Dactylorhiza fuchsii

Orchid Meadow hardy orchids nursery grown from seed

Containers

Containers

Containers Outdoors ....... Bucket Planter ....... Sand Plunge

various OphrysContainers Outdoors
Large containers such as patio pots, tubs, or troughs can be a great place to plant and display hardy orchids. Their condition and location can be easily monitored and they will not be crowded out by other plants. They can be moved around for a sunny and prominent location during flowering and a more sheltered, drier spot in winter. See Cultivation for notes on composts to use.

Don't forget, though, to have adequate drainage holes. Containers can otherwise become waterlogged very easily after heavy rain, a reliable method of orchicide.

Conversely some orchids will die in summer if the pot dries out while you are away on holiday. Also, because above ground there is no thermal insulation from the earth, even a large trough could freeze right through in a hard winter such as 2010, killing the otherwise hardy root system.

Bucket Planter
A rather different planting tip I have found very useful is to plunge a container into the ground.

Bucket Planter

The great advantage here is that you instantly create an ideal micro-habitat for the orchids in ANY garden, using very cheap materials.

 

It is easy to make, lasts for several years, and the plants need virtually no attention as the system is self-watering.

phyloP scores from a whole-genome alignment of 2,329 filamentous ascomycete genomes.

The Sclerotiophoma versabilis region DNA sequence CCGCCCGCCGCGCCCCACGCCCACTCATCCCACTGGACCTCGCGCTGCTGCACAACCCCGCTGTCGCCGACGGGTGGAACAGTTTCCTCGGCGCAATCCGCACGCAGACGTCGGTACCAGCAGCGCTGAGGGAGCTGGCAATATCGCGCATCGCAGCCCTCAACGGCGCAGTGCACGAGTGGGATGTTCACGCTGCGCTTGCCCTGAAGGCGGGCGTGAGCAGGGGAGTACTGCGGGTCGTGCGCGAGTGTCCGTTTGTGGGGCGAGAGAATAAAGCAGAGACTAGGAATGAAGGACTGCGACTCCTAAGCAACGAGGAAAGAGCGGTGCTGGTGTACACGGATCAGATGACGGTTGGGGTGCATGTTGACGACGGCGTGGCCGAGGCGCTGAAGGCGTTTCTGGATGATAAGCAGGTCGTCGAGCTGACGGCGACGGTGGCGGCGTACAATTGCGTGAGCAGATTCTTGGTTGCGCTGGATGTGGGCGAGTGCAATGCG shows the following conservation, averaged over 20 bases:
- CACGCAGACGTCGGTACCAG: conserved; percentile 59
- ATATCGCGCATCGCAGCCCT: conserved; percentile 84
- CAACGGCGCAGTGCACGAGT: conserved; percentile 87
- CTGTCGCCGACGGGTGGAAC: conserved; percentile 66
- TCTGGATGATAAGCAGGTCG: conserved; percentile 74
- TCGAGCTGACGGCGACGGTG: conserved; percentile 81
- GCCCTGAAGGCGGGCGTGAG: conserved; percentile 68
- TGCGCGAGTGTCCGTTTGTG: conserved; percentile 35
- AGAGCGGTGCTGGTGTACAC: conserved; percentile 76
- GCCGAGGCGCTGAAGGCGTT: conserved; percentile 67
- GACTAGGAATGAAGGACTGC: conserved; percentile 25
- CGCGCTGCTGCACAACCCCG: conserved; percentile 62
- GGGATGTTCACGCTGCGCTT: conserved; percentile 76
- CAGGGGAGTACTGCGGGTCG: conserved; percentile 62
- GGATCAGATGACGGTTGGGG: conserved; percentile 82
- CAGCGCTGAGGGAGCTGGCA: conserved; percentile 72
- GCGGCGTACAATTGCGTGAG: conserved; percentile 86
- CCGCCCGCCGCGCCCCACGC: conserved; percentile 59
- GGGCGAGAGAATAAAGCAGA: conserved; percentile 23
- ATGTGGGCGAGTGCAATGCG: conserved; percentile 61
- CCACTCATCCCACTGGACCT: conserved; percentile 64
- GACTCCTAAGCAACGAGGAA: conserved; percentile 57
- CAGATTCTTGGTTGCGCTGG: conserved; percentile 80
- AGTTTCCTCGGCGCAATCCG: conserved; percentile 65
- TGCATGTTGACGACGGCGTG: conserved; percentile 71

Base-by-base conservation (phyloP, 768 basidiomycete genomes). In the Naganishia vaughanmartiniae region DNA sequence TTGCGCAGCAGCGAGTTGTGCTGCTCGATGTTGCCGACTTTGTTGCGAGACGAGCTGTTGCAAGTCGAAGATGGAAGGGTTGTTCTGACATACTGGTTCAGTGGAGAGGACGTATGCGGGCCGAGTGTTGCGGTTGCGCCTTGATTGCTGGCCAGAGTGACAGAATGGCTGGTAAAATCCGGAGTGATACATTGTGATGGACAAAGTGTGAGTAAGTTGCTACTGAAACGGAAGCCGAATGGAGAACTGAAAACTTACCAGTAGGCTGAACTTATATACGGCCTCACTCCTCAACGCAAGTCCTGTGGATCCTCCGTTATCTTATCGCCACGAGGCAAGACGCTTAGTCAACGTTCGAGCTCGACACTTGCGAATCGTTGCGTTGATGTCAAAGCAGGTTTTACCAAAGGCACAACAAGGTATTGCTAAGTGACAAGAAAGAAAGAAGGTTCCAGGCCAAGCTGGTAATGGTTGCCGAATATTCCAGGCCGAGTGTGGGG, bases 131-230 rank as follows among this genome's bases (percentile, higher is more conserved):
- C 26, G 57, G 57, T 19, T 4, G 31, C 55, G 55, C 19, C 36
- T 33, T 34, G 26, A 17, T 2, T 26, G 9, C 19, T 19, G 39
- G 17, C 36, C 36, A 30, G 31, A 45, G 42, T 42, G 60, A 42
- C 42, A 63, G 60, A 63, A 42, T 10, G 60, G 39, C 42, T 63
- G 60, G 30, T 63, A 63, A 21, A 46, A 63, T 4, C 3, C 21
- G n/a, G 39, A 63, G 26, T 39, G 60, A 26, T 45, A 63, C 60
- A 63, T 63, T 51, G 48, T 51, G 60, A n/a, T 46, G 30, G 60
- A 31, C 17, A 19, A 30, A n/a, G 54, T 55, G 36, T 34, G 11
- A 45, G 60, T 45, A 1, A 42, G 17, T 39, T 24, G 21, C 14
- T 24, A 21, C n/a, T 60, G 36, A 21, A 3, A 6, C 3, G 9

You can buy an ordinary builder's plastic bucket for about £1. Drill 8 - 10 drainage holes each about 5cm up from the bottom. They should be at least 1cm in diameter to avoid getting clogged up. Fill to just beyond the holes with grit or a suitable inorganic material. Then fill up the bucket with your customised orchid compost mix. Plant the orchids with the buds about 4cm below the surface then dress with a further layer of grit on top. Sink the bucket into the ground in a suitable location.

The plants benefit from a free-draining compost which will never completely dry out. After rain a water reservoir is retained at the bottom, but the drainage holes prevent waterlogging. The grit in the reservoir prevents the water from becoming too putrid. Re-potting is not necessary until after 2 or 3 years.

The height at which the bucket protrudes out of the ground can be adjusted - set flush with the soil to hide unsightly edges with a mulch, or raised up a few inches if the plants need extra drainage relative to local soil conditions.

The principle of this planter, which creates bog-like conditions, can be adapted in many ways, of course, and you don't have to use a bucket!

 

C. tibeticum in sand plungeSand Plunge
The photo is of a Cypripedium at RHS Wisley. It is planted in a clay pot which is plunged in a bed of sand up to the rim. The sand plunge is in a temperature-controlled Alpine house. All-in-all this is probably the height of luxury for a cultivated orchid. Clay pots are permeable, so the sand plunge can be watered rather than the pot, avoiding extremes of wetness or dryness.

This approach undoubtedly can produce excellent results, but don't despair if you can't aspire to these facilties - hardly any of us can, after all! Free standing plastic pots, intelligently watered, can work perfectly well, as can a simple cool greenhouse, provided you protect it from extremes of temperature.

Cypripedium tibeticum